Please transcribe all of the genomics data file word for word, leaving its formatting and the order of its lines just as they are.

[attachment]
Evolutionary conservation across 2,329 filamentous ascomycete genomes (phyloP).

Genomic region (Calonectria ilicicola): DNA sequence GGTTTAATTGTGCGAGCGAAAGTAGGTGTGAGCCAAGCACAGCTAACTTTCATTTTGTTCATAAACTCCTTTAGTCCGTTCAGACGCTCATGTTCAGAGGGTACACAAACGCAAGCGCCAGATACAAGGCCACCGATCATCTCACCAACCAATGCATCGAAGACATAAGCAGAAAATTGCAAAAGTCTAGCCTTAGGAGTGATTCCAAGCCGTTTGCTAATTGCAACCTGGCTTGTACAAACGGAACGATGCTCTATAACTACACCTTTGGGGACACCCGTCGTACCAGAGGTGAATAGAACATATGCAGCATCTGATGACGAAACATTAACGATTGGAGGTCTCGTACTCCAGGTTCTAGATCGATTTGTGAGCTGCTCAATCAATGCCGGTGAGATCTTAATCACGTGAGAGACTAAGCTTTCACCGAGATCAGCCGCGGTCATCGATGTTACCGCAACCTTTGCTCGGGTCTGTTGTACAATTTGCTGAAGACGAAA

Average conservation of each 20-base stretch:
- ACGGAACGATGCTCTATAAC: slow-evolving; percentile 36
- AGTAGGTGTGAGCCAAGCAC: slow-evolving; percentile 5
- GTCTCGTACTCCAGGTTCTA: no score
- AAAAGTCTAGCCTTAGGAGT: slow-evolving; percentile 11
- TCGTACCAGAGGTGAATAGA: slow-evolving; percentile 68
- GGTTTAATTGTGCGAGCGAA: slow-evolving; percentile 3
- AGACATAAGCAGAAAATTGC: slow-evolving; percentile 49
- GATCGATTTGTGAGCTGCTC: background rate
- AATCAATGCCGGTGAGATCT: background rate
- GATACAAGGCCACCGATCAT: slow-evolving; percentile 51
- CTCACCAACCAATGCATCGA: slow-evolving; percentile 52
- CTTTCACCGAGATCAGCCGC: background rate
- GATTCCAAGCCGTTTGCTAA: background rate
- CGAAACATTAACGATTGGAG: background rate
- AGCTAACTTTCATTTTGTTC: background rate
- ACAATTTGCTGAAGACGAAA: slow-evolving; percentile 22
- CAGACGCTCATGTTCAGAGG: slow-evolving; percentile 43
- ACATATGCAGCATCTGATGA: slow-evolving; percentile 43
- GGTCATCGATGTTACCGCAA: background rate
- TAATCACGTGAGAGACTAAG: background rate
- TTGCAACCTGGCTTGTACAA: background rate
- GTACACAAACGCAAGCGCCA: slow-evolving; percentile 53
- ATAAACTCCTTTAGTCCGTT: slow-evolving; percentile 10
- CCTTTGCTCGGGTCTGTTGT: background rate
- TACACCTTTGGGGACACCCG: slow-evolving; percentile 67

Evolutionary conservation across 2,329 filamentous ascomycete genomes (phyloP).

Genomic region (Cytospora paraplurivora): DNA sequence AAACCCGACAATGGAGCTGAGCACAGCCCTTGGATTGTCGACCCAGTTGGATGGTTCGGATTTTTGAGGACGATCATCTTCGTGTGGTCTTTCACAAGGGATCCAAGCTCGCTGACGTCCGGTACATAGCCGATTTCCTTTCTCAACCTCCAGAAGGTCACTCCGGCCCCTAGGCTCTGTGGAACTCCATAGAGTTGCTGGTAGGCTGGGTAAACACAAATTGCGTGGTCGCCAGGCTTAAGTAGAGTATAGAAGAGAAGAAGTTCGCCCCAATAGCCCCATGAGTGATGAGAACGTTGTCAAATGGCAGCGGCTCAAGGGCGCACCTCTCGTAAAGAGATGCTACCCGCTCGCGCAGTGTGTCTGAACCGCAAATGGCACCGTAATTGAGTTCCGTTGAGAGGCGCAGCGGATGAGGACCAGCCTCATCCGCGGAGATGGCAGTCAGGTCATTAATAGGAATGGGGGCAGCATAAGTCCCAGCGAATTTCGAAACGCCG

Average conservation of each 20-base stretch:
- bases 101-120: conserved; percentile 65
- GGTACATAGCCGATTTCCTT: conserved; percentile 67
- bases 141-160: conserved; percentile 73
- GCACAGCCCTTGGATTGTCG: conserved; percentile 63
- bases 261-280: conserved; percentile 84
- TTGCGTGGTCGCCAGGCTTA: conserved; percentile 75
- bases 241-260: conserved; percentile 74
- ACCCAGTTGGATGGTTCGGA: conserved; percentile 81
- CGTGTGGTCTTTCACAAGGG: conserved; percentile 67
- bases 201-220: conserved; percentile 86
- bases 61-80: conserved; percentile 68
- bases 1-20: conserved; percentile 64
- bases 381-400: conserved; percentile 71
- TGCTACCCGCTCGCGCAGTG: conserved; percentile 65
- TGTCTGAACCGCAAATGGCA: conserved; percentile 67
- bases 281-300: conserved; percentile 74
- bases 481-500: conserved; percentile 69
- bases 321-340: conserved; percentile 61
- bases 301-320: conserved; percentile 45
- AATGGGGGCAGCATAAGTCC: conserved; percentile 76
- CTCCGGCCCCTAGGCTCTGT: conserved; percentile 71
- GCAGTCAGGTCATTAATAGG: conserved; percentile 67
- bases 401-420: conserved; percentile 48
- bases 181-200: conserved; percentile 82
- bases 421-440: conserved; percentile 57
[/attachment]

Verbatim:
Evolutionary conservation across 2,329 filamentous ascomycete genomes (phyloP).

Genomic region (Calonectria ilicicola): DNA sequence GGTTTAATTGTGCGAGCGAAAGTAGGTGTGAGCCAAGCACAGCTAACTTTCATTTTGTTCATAAACTCCTTTAGTCCGTTCAGACGCTCATGTTCAGAGGGTACACAAACGCAAGCGCCAGATACAAGGCCACCGATCATCTCACCAACCAATGCATCGAAGACATAAGCAGAAAATTGCAAAAGTCTAGCCTTAGGAGTGATTCCAAGCCGTTTGCTAATTGCAACCTGGCTTGTACAAACGGAACGATGCTCTATAACTACACCTTTGGGGACACCCGTCGTACCAGAGGTGAATAGAACATATGCAGCATCTGATGACGAAACATTAACGATTGGAGGTCTCGTACTCCAGGTTCTAGATCGATTTGTGAGCTGCTCAATCAATGCCGGTGAGATCTTAATCACGTGAGAGACTAAGCTTTCACCGAGATCAGCCGCGGTCATCGATGTTACCGCAACCTTTGCTCGGGTCTGTTGTACAATTTGCTGAAGACGAAA

Average conservation of each 20-base stretch:
- ACGGAACGATGCTCTATAAC: slow-evolving; percentile 36
- AGTAGGTGTGAGCCAAGCAC: slow-evolving; percentile 5
- GTCTCGTACTCCAGGTTCTA: no score
- AAAAGTCTAGCCTTAGGAGT: slow-evolving; percentile 11
- TCGTACCAGAGGTGAATAGA: slow-evolving; percentile 68
- GGTTTAATTGTGCGAGCGAA: slow-evolving; percentile 3
- AGACATAAGCAGAAAATTGC: slow-evolving; percentile 49
- GATCGATTTGTGAGCTGCTC: background rate
- AATCAATGCCGGTGAGATCT: background rate
- GATACAAGGCCACCGATCAT: slow-evolving; percentile 51
- CTCACCAACCAATGCATCGA: slow-evolving; percentile 52
- CTTTCACCGAGATCAGCCGC: background rate
- GATTCCAAGCCGTTTGCTAA: background rate
- CGAAACATTAACGATTGGAG: background rate
- AGCTAACTTTCATTTTGTTC: background rate
- ACAATTTGCTGAAGACGAAA: slow-evolving; percentile 22
- CAGACGCTCATGTTCAGAGG: slow-evolving; percentile 43
- ACATATGCAGCATCTGATGA: slow-evolving; percentile 43
- GGTCATCGATGTTACCGCAA: background rate
- TAATCACGTGAGAGACTAAG: background rate
- TTGCAACCTGGCTTGTACAA: background rate
- GTACACAAACGCAAGCGCCA: slow-evolving; percentile 53
- ATAAACTCCTTTAGTCCGTT: slow-evolving; percentile 10
- CCTTTGCTCGGGTCTGTTGT: background rate
- TACACCTTTGGGGACACCCG: slow-evolving; percentile 67

Evolutionary conservation across 2,329 filamentous ascomycete genomes (phyloP).

Genomic region (Cytospora paraplurivora): DNA sequence AAACCCGACAATGGAGCTGAGCACAGCCCTTGGATTGTCGACCCAGTTGGATGGTTCGGATTTTTGAGGACGATCATCTTCGTGTGGTCTTTCACAAGGGATCCAAGCTCGCTGACGTCCGGTACATAGCCGATTTCCTTTCTCAACCTCCAGAAGGTCACTCCGGCCCCTAGGCTCTGTGGAACTCCATAGAGTTGCTGGTAGGCTGGGTAAACACAAATTGCGTGGTCGCCAGGCTTAAGTAGAGTATAGAAGAGAAGAAGTTCGCCCCAATAGCCCCATGAGTGATGAGAACGTTGTCAAATGGCAGCGGCTCAAGGGCGCACCTCTCGTAAAGAGATGCTACCCGCTCGCGCAGTGTGTCTGAACCGCAAATGGCACCGTAATTGAGTTCCGTTGAGAGGCGCAGCGGATGAGGACCAGCCTCATCCGCGGAGATGGCAGTCAGGTCATTAATAGGAATGGGGGCAGCATAAGTCCCAGCGAATTTCGAAACGCCG

Average conservation of each 20-base stretch:
- bases 101-120: conserved; percentile 65
- GGTACATAGCCGATTTCCTT: conserved; percentile 67
- bases 141-160: conserved; percentile 73
- GCACAGCCCTTGGATTGTCG: conserved; percentile 63
- bases 261-280: conserved; percentile 84
- TTGCGTGGTCGCCAGGCTTA: conserved; percentile 75
- bases 241-260: conserved; percentile 74
- ACCCAGTTGGATGGTTCGGA: conserved; percentile 81
- CGTGTGGTCTTTCACAAGGG: conserved; percentile 67
- bases 201-220: conserved; percentile 86
- bases 61-80: conserved; percentile 68
- bases 1-20: conserved; percentile 64
- bases 381-400: conserved; percentile 71
- TGCTACCCGCTCGCGCAGTG: conserved; percentile 65
- TGTCTGAACCGCAAATGGCA: conserved; percentile 67
- bases 281-300: conserved; percentile 74
- bases 481-500: conserved; percentile 69
- bases 321-340: conserved; percentile 61
- bases 301-320: conserved; percentile 45
- AATGGGGGCAGCATAAGTCC: conserved; percentile 76
- CTCCGGCCCCTAGGCTCTGT: conserved; percentile 71
- GCAGTCAGGTCATTAATAGG: conserved; percentile 67
- bases 401-420: conserved; percentile 48
- bases 181-200: conserved; percentile 82
- bases 421-440: conserved; percentile 57